The National Association of Evangelicals has long considered caring for creation part of the responsibilities that God gave humankind in the very beginning. We are not the owners of creation; rather, “the earth is the Lord’s, and everything in it” (Psalm 24:1). Christians acknowledge creation care as an act of discipleship; we are stewards of the earth, summoned by God to “work it and take care of it” (Genesis 2:15).
In this Evangelicals magazine issue, we wanted to dig deeper. We wanted to be challenged in our understanding of our role as stewards of the earth. We wanted to be inspired by how caring for creation can open doors for ministry. We wanted to consider how our theology informs our policies. We wanted to reflect on what our consumption practices reveal about our posture. We wanted to broaden our perspective of the environmental impact on people and ecosystems around the world.
So, we brought together voices that challenge us to greater reflection and greater action. These authors love God and love the beautiful world he has created. They remind us that God is not only redeeming his people, but is also restoring the whole creation (Romans 8:18–23). As the redeemed people of God, we are called to follow our Risen Lord and to restore creation as we prepare for our Lord’s return. Just as we show our love for the Savior by reaching the lost, we show our love for the Creator by caring for his creation. And in caring for his creation, we also reach those the lost and help vulnerable communities.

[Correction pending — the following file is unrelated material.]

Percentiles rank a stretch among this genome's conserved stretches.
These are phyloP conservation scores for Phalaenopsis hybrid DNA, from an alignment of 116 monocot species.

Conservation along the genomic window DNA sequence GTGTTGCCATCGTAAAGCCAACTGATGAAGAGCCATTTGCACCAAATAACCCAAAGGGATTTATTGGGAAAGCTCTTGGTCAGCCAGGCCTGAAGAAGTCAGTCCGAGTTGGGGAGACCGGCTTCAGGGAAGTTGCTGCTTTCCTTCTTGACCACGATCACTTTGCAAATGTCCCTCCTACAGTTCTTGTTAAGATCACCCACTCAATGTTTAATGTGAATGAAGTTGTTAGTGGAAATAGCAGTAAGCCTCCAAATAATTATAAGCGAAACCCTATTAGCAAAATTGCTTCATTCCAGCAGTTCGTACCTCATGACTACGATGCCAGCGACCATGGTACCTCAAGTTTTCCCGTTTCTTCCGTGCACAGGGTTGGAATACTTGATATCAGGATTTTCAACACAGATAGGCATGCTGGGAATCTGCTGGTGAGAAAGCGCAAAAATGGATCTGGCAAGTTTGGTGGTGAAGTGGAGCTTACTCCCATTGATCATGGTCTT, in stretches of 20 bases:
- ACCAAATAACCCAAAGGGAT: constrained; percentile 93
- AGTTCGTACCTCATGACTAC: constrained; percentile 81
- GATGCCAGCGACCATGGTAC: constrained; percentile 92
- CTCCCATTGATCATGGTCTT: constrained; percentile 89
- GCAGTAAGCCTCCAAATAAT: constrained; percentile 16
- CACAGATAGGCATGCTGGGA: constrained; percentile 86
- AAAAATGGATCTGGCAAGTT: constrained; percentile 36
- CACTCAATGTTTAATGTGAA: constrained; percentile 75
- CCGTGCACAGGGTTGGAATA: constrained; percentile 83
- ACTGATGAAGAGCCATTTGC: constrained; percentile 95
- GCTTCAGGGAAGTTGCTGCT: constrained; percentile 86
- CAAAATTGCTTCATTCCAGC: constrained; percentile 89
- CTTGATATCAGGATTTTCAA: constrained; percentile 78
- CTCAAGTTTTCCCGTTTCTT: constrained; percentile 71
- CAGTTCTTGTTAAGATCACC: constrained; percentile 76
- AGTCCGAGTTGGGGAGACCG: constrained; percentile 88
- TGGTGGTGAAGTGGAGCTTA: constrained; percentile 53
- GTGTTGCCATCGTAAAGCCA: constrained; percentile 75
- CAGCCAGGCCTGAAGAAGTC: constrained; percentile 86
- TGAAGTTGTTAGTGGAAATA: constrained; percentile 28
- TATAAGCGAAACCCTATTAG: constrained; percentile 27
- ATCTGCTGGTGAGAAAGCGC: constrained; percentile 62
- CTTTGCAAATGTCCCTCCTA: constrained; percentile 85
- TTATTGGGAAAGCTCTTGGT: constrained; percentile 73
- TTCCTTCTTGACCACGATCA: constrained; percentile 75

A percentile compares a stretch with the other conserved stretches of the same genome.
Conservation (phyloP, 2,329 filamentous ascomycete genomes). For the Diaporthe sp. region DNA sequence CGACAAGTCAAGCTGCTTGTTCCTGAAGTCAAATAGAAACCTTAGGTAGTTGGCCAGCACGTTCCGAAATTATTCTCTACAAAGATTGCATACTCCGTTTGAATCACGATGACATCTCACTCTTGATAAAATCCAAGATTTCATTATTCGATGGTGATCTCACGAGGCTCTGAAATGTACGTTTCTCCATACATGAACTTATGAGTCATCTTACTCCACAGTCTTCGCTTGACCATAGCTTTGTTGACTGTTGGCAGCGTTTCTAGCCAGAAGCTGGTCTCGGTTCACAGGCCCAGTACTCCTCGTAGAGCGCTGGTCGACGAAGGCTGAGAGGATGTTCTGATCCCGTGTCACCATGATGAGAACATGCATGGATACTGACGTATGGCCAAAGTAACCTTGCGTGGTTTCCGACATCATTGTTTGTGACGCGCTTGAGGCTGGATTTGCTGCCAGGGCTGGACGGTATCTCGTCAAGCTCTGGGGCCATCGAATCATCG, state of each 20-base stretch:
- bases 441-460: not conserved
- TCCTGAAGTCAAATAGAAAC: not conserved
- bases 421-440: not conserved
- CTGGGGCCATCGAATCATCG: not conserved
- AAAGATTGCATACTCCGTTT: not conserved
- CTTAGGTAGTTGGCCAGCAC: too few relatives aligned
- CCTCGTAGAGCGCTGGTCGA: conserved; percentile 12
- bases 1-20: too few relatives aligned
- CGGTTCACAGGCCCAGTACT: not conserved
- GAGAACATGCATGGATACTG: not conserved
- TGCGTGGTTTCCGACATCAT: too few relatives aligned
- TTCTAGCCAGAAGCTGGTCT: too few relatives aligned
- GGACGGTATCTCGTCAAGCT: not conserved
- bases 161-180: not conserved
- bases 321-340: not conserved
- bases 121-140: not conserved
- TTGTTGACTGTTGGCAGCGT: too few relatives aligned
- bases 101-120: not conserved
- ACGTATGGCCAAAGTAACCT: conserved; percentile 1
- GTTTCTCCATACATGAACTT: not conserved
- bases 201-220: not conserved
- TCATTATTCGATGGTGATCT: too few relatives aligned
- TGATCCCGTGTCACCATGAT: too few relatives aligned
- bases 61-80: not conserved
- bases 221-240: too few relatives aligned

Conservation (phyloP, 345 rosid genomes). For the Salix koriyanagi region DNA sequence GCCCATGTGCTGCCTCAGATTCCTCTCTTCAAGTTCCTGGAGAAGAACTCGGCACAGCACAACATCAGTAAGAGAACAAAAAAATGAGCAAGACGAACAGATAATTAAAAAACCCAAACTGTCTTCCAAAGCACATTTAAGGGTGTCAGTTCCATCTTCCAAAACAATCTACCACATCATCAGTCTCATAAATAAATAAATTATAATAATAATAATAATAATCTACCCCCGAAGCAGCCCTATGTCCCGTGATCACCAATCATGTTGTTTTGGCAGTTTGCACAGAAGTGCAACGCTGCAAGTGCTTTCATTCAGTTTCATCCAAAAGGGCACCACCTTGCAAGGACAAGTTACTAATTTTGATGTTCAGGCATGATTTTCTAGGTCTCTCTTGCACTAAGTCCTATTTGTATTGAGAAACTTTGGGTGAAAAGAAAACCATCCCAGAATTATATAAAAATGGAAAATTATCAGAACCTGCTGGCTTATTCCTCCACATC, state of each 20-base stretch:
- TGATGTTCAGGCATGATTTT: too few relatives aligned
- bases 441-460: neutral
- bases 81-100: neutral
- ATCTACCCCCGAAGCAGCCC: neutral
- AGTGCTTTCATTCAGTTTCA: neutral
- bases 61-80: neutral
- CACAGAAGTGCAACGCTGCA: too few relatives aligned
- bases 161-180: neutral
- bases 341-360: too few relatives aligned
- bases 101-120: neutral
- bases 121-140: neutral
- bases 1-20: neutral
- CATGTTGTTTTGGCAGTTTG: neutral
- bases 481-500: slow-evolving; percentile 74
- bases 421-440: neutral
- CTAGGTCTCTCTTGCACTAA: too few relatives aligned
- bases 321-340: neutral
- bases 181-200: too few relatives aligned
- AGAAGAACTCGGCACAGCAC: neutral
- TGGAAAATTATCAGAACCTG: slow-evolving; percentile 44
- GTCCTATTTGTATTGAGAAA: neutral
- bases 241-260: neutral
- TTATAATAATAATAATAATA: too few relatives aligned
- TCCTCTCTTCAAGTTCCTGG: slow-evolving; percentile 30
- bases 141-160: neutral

Concern for the environment has become so aligned with partisan politics that Christians have been frequently paralyzed on the topic. Theology has also impacted our action — or lack of action — on creation care. This magazine offers biblical clarity that reorients our hearts and minds toward worship of our Creator. Worshiping our Creator leads us to deeper care for all of his great works.